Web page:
However, today i had a revelation. I don’t have a short attention span - i can play games or read books/watch movies for many hours at a time… i can have stimulating conversations or play complicated board games at length. My attention span isn’t short, it’s just that i have been taught to use my freedom to better choose what i consume or do. At the same time i think that playing games has also influenced my (and probably others’) perceptions of how i am allowed to consume various media. In games, *I* am the protagonist, i don’t always have a choice in what i do but at least i’m the one driving the interaction and progression. In games that give me a choice, i play a role (and since i’m the unimaginative sort i usually play the ideal role i’d like to live up to in real life) and that affects how i experience the game and it plays out. In films/TV and books i don’t have this interaction, i’m passive to the ongoings of the characters and i don’t know where the story is going or at what pace. At the same time, these strengths to the traditional media are making me balk at interacting with them in the same way because i’m used to acting on the knowledge given to me in a way that is impossible in pre-determined media. I want to step in and stop that rape, create a character to do so perhaps since i have no agency in that world. I want to play matchmaker between two forlorn lovebirds, befriend them and make them happy. I’m sure that some people would prefer the opposite or different results from these scenarios but they are equally as unable to affect the world.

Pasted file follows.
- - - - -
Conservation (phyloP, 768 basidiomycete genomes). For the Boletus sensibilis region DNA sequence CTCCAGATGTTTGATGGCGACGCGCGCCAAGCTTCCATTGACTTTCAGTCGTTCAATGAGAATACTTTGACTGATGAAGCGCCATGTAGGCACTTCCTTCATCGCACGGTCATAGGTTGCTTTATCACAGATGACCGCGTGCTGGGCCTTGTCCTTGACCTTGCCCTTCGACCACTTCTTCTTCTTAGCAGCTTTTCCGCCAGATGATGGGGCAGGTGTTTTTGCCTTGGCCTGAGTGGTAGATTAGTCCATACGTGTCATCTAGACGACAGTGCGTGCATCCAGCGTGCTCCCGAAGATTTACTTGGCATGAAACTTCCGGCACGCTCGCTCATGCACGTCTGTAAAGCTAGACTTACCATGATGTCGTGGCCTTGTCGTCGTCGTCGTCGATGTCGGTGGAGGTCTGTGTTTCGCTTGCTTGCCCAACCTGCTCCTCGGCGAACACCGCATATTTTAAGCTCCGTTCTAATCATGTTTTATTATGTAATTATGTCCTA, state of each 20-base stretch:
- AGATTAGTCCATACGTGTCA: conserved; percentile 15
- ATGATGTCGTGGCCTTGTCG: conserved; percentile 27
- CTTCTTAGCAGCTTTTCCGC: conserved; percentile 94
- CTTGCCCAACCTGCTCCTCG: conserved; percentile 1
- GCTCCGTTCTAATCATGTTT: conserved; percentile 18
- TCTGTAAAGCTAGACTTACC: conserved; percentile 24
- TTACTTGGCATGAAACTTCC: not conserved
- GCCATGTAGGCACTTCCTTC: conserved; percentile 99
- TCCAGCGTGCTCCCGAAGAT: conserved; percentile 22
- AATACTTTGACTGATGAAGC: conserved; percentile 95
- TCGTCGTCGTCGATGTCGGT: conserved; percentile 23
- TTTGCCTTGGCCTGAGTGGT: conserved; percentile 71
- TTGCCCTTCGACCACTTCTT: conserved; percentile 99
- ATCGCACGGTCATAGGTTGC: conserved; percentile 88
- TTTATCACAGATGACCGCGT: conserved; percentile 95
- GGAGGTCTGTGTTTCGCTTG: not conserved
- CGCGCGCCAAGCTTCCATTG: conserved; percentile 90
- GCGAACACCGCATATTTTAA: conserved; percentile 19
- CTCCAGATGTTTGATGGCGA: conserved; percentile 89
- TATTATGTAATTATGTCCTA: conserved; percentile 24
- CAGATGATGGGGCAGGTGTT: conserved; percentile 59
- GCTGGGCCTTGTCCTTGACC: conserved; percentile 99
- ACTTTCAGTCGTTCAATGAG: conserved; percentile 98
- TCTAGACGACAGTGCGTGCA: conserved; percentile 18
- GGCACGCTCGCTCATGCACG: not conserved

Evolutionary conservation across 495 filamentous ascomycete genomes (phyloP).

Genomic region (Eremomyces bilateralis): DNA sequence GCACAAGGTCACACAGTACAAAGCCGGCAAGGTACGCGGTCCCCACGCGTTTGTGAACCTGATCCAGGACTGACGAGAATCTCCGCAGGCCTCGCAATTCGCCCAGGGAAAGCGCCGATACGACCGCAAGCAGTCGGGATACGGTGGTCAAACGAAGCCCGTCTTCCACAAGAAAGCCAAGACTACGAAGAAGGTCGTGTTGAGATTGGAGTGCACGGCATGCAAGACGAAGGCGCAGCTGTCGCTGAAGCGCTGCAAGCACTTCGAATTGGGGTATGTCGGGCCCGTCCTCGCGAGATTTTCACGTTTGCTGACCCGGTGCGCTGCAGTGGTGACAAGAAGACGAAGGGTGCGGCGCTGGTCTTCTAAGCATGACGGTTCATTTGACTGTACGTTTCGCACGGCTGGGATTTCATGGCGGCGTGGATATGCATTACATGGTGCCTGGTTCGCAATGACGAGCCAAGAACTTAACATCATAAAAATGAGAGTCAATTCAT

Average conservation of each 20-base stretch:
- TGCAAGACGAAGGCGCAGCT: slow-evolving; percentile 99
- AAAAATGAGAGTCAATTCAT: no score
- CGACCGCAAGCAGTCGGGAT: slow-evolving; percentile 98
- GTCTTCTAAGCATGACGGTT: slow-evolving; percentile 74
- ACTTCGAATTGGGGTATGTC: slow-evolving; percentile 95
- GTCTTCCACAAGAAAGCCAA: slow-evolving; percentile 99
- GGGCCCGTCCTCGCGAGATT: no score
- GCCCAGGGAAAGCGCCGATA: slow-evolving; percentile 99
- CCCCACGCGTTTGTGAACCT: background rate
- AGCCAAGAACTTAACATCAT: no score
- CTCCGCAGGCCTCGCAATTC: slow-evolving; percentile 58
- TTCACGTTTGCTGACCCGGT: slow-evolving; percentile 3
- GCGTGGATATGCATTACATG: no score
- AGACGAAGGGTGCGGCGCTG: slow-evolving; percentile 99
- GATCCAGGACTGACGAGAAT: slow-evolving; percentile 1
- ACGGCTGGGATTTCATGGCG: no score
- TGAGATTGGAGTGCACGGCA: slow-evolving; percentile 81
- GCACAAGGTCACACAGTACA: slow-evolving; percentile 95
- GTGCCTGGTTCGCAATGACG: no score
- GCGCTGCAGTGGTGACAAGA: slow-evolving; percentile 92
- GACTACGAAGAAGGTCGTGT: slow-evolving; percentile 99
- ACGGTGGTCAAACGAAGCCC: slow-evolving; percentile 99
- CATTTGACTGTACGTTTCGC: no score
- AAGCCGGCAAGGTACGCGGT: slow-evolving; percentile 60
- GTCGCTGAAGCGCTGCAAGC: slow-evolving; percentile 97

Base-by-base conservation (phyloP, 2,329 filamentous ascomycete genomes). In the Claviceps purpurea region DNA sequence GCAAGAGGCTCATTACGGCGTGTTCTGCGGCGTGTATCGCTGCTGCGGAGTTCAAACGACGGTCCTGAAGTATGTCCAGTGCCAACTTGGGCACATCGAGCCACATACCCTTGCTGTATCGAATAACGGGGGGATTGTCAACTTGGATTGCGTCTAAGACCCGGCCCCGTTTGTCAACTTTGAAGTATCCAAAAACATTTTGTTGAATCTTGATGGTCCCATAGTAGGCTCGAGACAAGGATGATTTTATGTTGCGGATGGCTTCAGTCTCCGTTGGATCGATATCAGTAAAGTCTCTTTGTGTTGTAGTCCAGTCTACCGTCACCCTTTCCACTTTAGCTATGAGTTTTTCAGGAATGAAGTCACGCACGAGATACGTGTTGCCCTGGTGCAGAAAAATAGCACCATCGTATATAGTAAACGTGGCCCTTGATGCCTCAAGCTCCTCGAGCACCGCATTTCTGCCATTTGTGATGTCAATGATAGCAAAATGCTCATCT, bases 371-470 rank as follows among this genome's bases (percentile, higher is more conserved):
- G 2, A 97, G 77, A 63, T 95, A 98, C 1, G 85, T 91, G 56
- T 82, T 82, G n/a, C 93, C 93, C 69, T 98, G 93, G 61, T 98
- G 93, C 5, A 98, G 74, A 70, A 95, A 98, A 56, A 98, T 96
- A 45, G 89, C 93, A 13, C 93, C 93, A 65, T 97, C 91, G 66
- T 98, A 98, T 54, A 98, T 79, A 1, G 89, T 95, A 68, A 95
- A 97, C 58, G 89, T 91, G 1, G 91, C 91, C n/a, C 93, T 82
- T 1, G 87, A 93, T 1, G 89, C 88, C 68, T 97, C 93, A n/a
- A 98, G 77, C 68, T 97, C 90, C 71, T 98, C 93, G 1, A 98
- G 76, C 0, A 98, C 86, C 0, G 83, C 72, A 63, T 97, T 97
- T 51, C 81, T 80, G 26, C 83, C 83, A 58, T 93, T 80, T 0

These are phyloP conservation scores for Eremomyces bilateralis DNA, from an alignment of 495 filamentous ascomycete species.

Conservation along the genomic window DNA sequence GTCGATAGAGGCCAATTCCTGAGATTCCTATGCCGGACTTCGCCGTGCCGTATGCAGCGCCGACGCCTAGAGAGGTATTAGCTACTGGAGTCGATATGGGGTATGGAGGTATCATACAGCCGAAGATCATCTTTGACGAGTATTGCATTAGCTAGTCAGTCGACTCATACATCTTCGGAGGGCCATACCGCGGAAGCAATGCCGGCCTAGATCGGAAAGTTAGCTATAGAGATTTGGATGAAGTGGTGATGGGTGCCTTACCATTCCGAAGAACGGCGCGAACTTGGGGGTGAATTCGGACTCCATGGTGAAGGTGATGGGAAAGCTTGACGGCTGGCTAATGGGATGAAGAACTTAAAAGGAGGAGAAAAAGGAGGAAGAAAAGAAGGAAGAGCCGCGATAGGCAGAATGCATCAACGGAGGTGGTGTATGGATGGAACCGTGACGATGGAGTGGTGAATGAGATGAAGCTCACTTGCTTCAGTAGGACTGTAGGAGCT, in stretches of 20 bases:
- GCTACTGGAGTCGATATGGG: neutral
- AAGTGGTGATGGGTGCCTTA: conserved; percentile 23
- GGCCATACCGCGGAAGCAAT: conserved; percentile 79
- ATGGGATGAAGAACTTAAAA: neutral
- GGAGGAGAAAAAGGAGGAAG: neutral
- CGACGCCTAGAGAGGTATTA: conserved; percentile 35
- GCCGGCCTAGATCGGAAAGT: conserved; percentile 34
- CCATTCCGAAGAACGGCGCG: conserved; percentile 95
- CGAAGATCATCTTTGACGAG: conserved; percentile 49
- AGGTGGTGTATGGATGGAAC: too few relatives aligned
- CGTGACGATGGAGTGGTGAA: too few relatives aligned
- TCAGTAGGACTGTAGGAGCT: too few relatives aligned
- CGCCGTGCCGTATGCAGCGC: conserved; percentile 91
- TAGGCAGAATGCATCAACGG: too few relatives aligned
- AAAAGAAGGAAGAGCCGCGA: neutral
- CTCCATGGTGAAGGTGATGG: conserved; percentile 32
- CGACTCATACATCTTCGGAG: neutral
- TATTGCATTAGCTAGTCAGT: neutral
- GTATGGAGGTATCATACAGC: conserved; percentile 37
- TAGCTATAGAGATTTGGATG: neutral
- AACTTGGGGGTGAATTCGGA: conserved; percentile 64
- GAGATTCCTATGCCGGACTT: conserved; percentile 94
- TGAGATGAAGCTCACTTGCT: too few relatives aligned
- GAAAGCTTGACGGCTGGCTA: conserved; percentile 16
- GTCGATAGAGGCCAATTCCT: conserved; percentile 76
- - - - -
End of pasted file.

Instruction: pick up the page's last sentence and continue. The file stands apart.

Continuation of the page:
In playing games i have spoiled myself i have created a god-like complex that makes me think i’m entitled to edit, change and manipulate the worlds in my media…. i pick out ‘flaws’ that clash with my perceptions of what is right and wrong or what just doesn’t make sense and i want to change them to fit my beliefs and desires.